Aye,” Boromir said, eyeing the machine’s various knobs and buttons with wariness. “And what does it do?”
“It...washes the dishes.”
“Ok, next is the stove. Now, I’m going to ask that you be careful,” Morgan said seriously, which caused Boromir to unwittingly take a step back. “We don’t want a fire.”
“We do not want a fire?”
“No! No fires!”
“Then, how is one to cook anything?”
“It will cook. The element will get really hot. We just don’t want an open flame. Open flame is bad.” She sighed. It was worse than explaining to a child. “Look,” Morgan continued. “You press this button to turn on the oven, and then this button to turn the temperature up; this button to turn it down. This button turns the oven off. Alright?”
Boromir had been paying close attention, but so many buttons for so many reasons only confused him. He shook his head. “Nay, I’ll not be using that device!”
“Well, if you have to cook, use either the wood stove or the barbeque outside.” Boromir nodded his head at that. Worried that she would only offend his sensibilities again, Morgan had to assume that he would know how to make a fire. “Should I even bother showing you the microwave?” she said, pointing at it. “It also has buttons...”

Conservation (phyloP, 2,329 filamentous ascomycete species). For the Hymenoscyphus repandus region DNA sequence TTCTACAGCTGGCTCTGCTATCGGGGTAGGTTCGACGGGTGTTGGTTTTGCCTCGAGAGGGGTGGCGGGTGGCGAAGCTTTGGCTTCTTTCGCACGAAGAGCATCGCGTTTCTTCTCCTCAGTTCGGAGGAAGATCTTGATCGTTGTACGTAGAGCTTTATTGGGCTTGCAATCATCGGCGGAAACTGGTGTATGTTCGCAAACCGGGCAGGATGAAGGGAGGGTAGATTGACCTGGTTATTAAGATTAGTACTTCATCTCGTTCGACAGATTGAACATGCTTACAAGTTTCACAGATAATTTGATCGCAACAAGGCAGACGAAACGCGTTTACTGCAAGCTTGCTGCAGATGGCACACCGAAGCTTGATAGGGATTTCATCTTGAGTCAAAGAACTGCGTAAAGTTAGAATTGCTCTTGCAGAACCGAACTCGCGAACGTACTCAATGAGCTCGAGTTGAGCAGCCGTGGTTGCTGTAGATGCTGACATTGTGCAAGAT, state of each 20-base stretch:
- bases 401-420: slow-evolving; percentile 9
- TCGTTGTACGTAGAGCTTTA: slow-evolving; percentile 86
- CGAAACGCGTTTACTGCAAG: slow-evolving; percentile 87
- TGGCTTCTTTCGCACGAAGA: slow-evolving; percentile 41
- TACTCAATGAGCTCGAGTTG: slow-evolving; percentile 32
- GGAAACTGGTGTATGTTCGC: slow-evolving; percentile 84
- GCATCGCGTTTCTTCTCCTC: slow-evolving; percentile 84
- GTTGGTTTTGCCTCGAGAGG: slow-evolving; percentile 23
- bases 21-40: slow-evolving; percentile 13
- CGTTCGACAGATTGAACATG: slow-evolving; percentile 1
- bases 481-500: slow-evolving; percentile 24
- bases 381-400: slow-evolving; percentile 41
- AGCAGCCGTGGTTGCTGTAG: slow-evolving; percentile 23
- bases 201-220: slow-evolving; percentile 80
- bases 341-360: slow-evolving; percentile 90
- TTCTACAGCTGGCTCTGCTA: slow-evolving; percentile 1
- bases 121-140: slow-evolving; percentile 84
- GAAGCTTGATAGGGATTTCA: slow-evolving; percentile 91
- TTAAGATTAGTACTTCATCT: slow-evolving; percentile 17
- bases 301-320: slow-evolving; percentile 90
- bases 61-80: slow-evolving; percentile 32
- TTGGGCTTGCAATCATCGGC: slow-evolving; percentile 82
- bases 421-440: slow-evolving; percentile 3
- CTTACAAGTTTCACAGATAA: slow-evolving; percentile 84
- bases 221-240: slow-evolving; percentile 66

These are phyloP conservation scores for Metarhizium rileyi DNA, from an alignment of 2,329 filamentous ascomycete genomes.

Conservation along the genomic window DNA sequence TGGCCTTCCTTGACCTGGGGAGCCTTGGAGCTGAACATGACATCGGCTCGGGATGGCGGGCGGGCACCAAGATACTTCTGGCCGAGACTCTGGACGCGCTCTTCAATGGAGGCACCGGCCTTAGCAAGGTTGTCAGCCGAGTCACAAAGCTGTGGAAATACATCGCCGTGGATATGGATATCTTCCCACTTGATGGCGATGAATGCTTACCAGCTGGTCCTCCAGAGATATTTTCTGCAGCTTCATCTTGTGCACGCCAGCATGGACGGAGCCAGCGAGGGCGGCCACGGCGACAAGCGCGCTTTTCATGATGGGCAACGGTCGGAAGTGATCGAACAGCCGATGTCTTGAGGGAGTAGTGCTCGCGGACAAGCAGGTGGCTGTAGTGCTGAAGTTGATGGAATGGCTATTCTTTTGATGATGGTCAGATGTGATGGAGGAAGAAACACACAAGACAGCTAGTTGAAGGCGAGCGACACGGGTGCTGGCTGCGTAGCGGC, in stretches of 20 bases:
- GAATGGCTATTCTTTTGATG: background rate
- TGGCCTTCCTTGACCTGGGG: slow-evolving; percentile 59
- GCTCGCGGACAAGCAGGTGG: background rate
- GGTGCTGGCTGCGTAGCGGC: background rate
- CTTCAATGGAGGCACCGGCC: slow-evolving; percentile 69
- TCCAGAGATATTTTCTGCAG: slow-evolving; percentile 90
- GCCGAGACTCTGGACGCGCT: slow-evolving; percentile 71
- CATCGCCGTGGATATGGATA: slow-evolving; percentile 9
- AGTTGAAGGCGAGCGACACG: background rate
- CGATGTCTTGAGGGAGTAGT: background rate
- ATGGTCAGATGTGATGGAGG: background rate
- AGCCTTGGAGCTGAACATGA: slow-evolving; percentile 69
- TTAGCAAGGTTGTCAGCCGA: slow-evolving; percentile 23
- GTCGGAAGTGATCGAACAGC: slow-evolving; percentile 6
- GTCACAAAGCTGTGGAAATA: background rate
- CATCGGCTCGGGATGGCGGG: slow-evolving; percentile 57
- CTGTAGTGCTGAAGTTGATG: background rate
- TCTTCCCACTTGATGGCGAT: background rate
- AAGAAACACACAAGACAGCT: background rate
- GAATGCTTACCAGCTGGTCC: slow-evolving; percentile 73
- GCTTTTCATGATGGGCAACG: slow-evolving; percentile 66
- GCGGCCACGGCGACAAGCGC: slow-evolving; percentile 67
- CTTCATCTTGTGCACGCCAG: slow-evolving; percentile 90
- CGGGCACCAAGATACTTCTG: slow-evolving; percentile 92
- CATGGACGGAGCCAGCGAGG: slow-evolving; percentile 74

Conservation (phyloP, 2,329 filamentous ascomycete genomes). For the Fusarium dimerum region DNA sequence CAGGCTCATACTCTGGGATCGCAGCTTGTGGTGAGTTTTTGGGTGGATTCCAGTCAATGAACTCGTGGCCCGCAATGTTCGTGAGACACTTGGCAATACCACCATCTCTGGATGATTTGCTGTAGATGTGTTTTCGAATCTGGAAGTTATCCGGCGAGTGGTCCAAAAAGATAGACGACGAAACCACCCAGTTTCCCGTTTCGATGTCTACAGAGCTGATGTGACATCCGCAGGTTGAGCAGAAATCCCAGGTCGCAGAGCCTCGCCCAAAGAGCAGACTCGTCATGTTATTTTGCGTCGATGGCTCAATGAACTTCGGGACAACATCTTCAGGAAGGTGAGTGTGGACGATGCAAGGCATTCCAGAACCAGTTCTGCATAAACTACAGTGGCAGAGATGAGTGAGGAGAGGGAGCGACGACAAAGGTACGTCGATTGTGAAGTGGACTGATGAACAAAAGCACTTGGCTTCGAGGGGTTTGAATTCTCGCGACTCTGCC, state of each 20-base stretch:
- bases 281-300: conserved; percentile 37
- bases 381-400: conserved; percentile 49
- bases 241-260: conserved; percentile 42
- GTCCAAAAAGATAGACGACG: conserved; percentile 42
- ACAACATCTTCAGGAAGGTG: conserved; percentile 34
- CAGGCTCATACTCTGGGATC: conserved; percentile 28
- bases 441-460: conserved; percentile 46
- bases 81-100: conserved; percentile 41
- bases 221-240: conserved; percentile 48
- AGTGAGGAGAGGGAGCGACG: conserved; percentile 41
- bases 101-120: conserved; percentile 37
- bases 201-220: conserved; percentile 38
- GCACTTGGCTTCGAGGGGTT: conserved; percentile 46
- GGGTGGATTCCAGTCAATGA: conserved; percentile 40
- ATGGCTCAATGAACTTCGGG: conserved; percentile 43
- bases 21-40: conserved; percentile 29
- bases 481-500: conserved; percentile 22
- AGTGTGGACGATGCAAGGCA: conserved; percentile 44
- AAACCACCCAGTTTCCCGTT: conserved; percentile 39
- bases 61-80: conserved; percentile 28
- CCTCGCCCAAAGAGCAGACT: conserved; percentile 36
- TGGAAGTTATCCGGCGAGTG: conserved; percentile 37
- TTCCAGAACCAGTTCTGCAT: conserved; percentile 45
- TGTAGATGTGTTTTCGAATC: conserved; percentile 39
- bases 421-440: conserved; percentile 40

“Nay, I think not,” Boromir said, looking at it with much misgiving.
“Alrighty, then. I think that’s it. Oh, well, there’s the washer and dryer.” Boromir looked at her blankly, hoping she would explain in greater detail. “For your clothes...” she continued. “They wash and...dry your clothes...”
“But, I have no other clothes.”
“Oh, right!” Morgan said, looking down at his outfit, the same clothes he was wearing when she found him all those months ago.
“I wore a horrible spotted suit at the hospital. Upon my leaving, they returned these to me.”
“Right. Yeah, we maybe should get you some more. May help you blend in...”
Morgan took a moment, thinking about everything that she owned that Boromir wouldn’t know how to use. The TV and DVD player? Somehow she doubted that he’d be that interested in watching her 7 seasons of ‘Buffy’. Her computer? Who would he have to email? Camera? No way! He’d just see the half naked pictures of himself, and think her a pervert. “I think that’s it. Dinner’s not going to be for another hour or so. What would you like to do in the meanwhile?”
“If you do not terribly mind, I wish to boil some hot water for a bath,” Boromir said, blushing slightly.
“Oh, you don’t need to do that.”
“Nay, I rather believe I do. At the hospital, they only allowed us to wash once a week, and it was with an odd, rain-like device.”